Thrilled with what was happening here I decided to take the position of the observer for a moment and was able to see an actual truth revealed, a duality between what was and wasn’t. It wasn’t the game or the energy of the group. It wasn’t the woman running around getting her Canadian t shirt autographed by everyone in the bar while she painted red maple leafs on their faces. It wasn’t the tall drunk guy standing next to me weaving side to side while clenching his libation tightly spouting hockey statistics in my right ear while I carefully listened to the real game in my left ear. It certainly wasn’t the guy who openly admitted with a roar that he was from the US and took a lot of ribbing but in the end was warmly embraced, made a pile of new friends and will be going home with one hell of a story as to where he was for the gold medal game. It wasn’t even the Japanese man that carefully removed his hat and stood proudly while the national anthem played. It was much more than this.
It was the fact that millions of people across many nations were brought together with a single focus: a hockey game!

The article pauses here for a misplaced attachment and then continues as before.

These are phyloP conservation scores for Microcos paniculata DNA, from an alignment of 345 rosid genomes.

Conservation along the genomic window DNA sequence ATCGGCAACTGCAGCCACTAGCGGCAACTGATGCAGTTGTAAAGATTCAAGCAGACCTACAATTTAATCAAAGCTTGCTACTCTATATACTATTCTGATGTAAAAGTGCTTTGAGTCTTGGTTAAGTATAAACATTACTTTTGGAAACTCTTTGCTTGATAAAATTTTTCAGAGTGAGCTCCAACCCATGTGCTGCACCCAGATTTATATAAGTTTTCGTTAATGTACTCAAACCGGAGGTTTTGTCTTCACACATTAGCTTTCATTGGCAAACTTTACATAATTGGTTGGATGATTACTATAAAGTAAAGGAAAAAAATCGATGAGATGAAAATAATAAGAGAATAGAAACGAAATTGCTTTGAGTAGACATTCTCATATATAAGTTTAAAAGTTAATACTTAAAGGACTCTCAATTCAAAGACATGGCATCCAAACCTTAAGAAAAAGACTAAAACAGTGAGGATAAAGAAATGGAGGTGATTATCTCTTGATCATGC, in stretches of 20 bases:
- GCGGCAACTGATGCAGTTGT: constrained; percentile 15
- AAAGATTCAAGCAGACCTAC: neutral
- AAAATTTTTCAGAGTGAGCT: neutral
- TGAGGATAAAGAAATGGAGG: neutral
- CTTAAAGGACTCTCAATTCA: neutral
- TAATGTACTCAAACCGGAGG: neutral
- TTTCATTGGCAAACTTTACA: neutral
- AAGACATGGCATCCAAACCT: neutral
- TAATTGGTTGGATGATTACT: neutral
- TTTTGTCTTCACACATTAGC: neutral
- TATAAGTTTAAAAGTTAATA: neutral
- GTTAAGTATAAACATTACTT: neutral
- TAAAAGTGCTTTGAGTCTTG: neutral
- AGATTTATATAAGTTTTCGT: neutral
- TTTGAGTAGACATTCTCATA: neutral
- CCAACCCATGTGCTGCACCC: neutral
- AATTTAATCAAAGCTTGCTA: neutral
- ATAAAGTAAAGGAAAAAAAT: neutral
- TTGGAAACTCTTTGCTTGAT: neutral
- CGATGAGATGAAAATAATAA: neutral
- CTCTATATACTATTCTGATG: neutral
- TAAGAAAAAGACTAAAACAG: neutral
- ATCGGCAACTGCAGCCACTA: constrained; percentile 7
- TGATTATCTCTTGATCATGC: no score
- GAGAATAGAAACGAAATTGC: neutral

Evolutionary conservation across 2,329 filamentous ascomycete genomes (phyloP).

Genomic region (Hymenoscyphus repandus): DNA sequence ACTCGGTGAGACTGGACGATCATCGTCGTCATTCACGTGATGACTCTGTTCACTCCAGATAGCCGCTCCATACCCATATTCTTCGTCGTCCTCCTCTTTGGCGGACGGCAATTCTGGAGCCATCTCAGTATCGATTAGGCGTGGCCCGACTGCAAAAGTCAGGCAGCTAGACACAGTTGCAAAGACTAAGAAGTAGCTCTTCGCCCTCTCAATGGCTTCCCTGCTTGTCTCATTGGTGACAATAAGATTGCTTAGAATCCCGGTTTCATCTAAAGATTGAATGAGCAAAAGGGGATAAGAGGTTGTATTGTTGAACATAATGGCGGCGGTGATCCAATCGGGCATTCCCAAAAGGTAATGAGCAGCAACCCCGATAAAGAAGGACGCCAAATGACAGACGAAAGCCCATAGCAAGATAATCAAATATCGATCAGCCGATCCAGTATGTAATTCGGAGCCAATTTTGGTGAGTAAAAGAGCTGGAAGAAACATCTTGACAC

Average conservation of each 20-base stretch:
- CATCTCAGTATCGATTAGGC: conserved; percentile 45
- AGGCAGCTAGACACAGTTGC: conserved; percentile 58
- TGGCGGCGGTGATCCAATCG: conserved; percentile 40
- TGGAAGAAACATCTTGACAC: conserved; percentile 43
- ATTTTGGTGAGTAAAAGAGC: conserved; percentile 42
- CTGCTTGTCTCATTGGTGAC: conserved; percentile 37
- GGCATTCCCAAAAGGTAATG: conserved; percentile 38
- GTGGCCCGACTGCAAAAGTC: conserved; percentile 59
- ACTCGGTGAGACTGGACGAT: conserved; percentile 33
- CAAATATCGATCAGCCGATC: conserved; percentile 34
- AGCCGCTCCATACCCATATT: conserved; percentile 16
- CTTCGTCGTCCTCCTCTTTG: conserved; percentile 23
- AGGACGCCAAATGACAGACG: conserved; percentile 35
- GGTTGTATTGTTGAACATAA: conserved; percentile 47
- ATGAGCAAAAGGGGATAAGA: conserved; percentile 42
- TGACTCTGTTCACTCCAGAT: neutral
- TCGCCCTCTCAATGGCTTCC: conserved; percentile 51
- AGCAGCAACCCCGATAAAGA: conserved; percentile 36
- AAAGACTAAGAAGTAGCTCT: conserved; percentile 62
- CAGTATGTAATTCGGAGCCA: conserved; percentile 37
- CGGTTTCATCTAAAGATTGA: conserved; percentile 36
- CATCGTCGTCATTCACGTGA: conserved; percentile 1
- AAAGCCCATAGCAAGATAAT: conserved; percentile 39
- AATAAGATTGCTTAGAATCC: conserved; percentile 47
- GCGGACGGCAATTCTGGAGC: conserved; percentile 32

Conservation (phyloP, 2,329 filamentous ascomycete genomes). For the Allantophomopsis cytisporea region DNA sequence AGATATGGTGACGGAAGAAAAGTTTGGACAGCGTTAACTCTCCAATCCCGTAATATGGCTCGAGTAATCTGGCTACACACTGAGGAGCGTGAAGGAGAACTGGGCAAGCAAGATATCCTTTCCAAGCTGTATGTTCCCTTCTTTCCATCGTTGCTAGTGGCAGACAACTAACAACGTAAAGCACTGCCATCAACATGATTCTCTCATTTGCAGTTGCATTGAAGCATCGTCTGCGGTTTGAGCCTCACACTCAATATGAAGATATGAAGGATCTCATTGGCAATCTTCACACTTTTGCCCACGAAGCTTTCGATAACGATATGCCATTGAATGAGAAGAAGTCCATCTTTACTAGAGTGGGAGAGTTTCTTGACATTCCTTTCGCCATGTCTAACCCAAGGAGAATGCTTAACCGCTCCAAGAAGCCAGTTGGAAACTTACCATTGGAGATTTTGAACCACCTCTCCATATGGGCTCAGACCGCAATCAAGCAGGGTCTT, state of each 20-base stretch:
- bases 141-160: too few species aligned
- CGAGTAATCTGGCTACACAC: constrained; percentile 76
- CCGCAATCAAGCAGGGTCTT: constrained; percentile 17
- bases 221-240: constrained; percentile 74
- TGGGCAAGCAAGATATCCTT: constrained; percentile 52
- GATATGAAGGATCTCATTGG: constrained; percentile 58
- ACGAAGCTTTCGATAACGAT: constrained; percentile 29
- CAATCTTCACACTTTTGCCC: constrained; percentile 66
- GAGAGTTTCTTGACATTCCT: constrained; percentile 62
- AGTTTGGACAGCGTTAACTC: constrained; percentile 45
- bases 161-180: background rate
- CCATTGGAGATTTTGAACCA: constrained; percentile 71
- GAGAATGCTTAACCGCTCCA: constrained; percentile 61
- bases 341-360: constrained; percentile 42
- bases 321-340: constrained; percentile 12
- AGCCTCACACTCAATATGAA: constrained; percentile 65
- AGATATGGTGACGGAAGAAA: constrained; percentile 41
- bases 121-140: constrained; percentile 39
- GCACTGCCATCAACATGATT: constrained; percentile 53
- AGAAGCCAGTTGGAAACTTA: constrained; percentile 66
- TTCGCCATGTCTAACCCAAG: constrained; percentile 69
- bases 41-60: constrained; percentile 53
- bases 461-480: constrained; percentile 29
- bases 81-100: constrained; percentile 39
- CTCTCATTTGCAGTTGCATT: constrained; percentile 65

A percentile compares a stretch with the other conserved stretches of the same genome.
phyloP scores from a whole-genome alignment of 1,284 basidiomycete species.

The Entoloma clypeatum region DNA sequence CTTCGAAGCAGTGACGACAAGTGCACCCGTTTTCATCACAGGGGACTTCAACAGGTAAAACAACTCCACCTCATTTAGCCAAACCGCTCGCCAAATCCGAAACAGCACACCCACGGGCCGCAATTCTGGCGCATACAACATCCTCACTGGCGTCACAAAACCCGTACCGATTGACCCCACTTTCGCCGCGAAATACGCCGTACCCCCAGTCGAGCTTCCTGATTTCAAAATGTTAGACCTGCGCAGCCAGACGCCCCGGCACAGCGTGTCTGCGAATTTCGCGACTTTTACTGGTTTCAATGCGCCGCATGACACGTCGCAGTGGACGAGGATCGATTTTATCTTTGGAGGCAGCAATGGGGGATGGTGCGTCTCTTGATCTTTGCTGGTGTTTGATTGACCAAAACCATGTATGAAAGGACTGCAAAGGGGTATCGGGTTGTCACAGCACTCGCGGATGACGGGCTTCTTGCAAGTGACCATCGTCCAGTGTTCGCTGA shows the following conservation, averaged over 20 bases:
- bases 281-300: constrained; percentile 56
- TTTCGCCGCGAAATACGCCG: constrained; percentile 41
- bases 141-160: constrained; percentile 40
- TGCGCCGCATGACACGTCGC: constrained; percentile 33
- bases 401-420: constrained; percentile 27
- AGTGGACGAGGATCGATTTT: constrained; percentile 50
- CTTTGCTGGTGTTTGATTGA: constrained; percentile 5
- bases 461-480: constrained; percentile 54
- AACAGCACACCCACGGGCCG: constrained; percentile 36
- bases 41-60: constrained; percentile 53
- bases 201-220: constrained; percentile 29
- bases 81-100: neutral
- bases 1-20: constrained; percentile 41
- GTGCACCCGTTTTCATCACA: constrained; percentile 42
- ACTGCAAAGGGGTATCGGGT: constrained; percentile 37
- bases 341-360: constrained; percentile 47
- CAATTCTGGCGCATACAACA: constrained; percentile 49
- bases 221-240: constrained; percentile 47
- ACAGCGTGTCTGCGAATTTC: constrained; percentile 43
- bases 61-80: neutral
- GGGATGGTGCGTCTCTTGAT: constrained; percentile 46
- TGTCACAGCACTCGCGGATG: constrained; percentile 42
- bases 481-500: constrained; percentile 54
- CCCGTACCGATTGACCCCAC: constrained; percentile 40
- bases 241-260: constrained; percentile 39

What amazed me the most about this gathering was that this group was living in a present moment of awareness displaying so much outward use of energy and for a sustained period of time which spawned a second question; if we can devote this kind of energy and focus to a hockey game, what could we do as a collective to solve some of the bigger pressing issues of our society? We could really score with children’s poverty or taking the time to cook a nutritious meal for the senior that lives next door. If everyone at the pub donated the time and/or money that they spent that day on society issues once a year change would evolve faster than at the present rate.
My presence that day was validated by the collective of the human spirit. It moved me and at times I felt euphoric as screams of joy followed by hugs all around came in waves as the score mounted. We all felt safe in the sacred space we shared because we allowed ourselves to be opened up and vulnerable. Sex, race, gender, age; it all didn’t matter because at the end of the day we all knew each other by face. ~ CY